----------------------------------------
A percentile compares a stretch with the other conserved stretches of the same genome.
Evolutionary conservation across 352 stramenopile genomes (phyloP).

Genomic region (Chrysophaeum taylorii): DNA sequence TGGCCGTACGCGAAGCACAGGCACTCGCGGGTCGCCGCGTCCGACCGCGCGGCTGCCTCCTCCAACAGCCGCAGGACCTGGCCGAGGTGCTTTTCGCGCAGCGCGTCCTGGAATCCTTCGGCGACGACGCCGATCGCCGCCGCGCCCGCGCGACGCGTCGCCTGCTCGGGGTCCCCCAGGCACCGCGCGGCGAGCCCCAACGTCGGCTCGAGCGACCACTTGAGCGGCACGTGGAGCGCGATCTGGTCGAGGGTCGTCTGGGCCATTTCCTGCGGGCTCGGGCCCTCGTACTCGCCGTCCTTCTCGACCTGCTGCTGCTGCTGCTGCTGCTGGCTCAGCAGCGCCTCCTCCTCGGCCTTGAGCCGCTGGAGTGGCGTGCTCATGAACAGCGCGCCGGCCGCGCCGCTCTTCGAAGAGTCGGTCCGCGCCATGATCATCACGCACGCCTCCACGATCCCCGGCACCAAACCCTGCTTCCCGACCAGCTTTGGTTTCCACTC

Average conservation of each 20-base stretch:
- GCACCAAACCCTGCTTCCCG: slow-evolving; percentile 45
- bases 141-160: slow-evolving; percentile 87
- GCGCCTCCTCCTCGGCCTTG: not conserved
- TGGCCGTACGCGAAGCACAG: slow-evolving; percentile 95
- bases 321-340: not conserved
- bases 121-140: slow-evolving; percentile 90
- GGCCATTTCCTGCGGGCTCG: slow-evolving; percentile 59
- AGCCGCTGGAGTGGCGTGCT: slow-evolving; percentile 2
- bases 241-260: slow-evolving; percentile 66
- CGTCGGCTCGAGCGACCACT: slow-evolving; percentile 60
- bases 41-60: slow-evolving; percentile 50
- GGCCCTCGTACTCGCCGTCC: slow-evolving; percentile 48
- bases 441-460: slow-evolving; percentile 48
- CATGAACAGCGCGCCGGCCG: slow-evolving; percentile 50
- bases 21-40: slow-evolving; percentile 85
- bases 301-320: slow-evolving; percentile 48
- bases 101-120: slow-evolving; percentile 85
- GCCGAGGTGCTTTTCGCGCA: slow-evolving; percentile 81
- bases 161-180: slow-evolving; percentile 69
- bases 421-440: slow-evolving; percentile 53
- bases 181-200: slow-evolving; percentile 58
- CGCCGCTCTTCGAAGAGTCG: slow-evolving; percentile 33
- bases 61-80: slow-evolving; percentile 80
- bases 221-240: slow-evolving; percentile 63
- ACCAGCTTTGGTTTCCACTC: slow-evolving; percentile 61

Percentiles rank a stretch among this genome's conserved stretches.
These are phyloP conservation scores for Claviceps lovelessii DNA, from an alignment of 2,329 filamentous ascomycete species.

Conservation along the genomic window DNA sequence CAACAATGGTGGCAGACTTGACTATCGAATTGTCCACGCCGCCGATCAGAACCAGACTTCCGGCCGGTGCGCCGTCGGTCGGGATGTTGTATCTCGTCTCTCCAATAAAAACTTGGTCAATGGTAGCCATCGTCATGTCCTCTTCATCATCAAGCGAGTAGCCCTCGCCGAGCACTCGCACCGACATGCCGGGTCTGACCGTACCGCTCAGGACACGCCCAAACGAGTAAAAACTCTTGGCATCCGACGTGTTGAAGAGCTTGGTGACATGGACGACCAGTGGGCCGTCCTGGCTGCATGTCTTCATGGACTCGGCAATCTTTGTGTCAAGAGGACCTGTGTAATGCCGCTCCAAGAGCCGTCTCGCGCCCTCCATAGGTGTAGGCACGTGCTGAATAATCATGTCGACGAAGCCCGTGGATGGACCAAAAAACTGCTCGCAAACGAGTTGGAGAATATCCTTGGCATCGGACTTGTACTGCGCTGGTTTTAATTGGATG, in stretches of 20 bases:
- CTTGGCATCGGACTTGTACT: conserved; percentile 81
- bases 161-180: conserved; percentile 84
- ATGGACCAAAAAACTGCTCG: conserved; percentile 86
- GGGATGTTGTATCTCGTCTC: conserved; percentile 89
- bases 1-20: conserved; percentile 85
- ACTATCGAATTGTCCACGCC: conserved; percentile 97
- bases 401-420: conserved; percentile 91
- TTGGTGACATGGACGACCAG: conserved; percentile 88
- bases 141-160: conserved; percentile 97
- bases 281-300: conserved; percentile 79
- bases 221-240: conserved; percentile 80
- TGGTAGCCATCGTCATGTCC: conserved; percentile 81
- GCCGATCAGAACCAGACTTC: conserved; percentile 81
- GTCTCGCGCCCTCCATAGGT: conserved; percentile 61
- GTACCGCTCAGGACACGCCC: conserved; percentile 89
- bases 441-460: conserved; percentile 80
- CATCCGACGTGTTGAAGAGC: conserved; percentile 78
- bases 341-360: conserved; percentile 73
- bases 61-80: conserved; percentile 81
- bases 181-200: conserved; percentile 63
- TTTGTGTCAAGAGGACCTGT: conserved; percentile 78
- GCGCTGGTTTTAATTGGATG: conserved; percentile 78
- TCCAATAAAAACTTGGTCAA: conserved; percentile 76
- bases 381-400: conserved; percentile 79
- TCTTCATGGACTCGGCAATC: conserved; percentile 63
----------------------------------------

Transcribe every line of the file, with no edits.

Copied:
A percentile compares a stretch with the other conserved stretches of the same genome.
Evolutionary conservation across 352 stramenopile genomes (phyloP).

Genomic region (Chrysophaeum taylorii): DNA sequence TGGCCGTACGCGAAGCACAGGCACTCGCGGGTCGCCGCGTCCGACCGCGCGGCTGCCTCCTCCAACAGCCGCAGGACCTGGCCGAGGTGCTTTTCGCGCAGCGCGTCCTGGAATCCTTCGGCGACGACGCCGATCGCCGCCGCGCCCGCGCGACGCGTCGCCTGCTCGGGGTCCCCCAGGCACCGCGCGGCGAGCCCCAACGTCGGCTCGAGCGACCACTTGAGCGGCACGTGGAGCGCGATCTGGTCGAGGGTCGTCTGGGCCATTTCCTGCGGGCTCGGGCCCTCGTACTCGCCGTCCTTCTCGACCTGCTGCTGCTGCTGCTGCTGCTGGCTCAGCAGCGCCTCCTCCTCGGCCTTGAGCCGCTGGAGTGGCGTGCTCATGAACAGCGCGCCGGCCGCGCCGCTCTTCGAAGAGTCGGTCCGCGCCATGATCATCACGCACGCCTCCACGATCCCCGGCACCAAACCCTGCTTCCCGACCAGCTTTGGTTTCCACTC

Average conservation of each 20-base stretch:
- GCACCAAACCCTGCTTCCCG: slow-evolving; percentile 45
- bases 141-160: slow-evolving; percentile 87
- GCGCCTCCTCCTCGGCCTTG: not conserved
- TGGCCGTACGCGAAGCACAG: slow-evolving; percentile 95
- bases 321-340: not conserved
- bases 121-140: slow-evolving; percentile 90
- GGCCATTTCCTGCGGGCTCG: slow-evolving; percentile 59
- AGCCGCTGGAGTGGCGTGCT: slow-evolving; percentile 2
- bases 241-260: slow-evolving; percentile 66
- CGTCGGCTCGAGCGACCACT: slow-evolving; percentile 60
- bases 41-60: slow-evolving; percentile 50
- GGCCCTCGTACTCGCCGTCC: slow-evolving; percentile 48
- bases 441-460: slow-evolving; percentile 48
- CATGAACAGCGCGCCGGCCG: slow-evolving; percentile 50
- bases 21-40: slow-evolving; percentile 85
- bases 301-320: slow-evolving; percentile 48
- bases 101-120: slow-evolving; percentile 85
- GCCGAGGTGCTTTTCGCGCA: slow-evolving; percentile 81
- bases 161-180: slow-evolving; percentile 69
- bases 421-440: slow-evolving; percentile 53
- bases 181-200: slow-evolving; percentile 58
- CGCCGCTCTTCGAAGAGTCG: slow-evolving; percentile 33
- bases 61-80: slow-evolving; percentile 80
- bases 221-240: slow-evolving; percentile 63
- ACCAGCTTTGGTTTCCACTC: slow-evolving; percentile 61

Percentiles rank a stretch among this genome's conserved stretches.
These are phyloP conservation scores for Claviceps lovelessii DNA, from an alignment of 2,329 filamentous ascomycete species.

Conservation along the genomic window DNA sequence CAACAATGGTGGCAGACTTGACTATCGAATTGTCCACGCCGCCGATCAGAACCAGACTTCCGGCCGGTGCGCCGTCGGTCGGGATGTTGTATCTCGTCTCTCCAATAAAAACTTGGTCAATGGTAGCCATCGTCATGTCCTCTTCATCATCAAGCGAGTAGCCCTCGCCGAGCACTCGCACCGACATGCCGGGTCTGACCGTACCGCTCAGGACACGCCCAAACGAGTAAAAACTCTTGGCATCCGACGTGTTGAAGAGCTTGGTGACATGGACGACCAGTGGGCCGTCCTGGCTGCATGTCTTCATGGACTCGGCAATCTTTGTGTCAAGAGGACCTGTGTAATGCCGCTCCAAGAGCCGTCTCGCGCCCTCCATAGGTGTAGGCACGTGCTGAATAATCATGTCGACGAAGCCCGTGGATGGACCAAAAAACTGCTCGCAAACGAGTTGGAGAATATCCTTGGCATCGGACTTGTACTGCGCTGGTTTTAATTGGATG, in stretches of 20 bases:
- CTTGGCATCGGACTTGTACT: conserved; percentile 81
- bases 161-180: conserved; percentile 84
- ATGGACCAAAAAACTGCTCG: conserved; percentile 86
- GGGATGTTGTATCTCGTCTC: conserved; percentile 89
- bases 1-20: conserved; percentile 85
- ACTATCGAATTGTCCACGCC: conserved; percentile 97
- bases 401-420: conserved; percentile 91
- TTGGTGACATGGACGACCAG: conserved; percentile 88
- bases 141-160: conserved; percentile 97
- bases 281-300: conserved; percentile 79
- bases 221-240: conserved; percentile 80
- TGGTAGCCATCGTCATGTCC: conserved; percentile 81
- GCCGATCAGAACCAGACTTC: conserved; percentile 81
- GTCTCGCGCCCTCCATAGGT: conserved; percentile 61
- GTACCGCTCAGGACACGCCC: conserved; percentile 89
- bases 441-460: conserved; percentile 80
- CATCCGACGTGTTGAAGAGC: conserved; percentile 78
- bases 341-360: conserved; percentile 73
- bases 61-80: conserved; percentile 81
- bases 181-200: conserved; percentile 63
- TTTGTGTCAAGAGGACCTGT: conserved; percentile 78
- GCGCTGGTTTTAATTGGATG: conserved; percentile 78
- TCCAATAAAAACTTGGTCAA: conserved; percentile 76
- bases 381-400: conserved; percentile 79
- TCTTCATGGACTCGGCAATC: conserved; percentile 63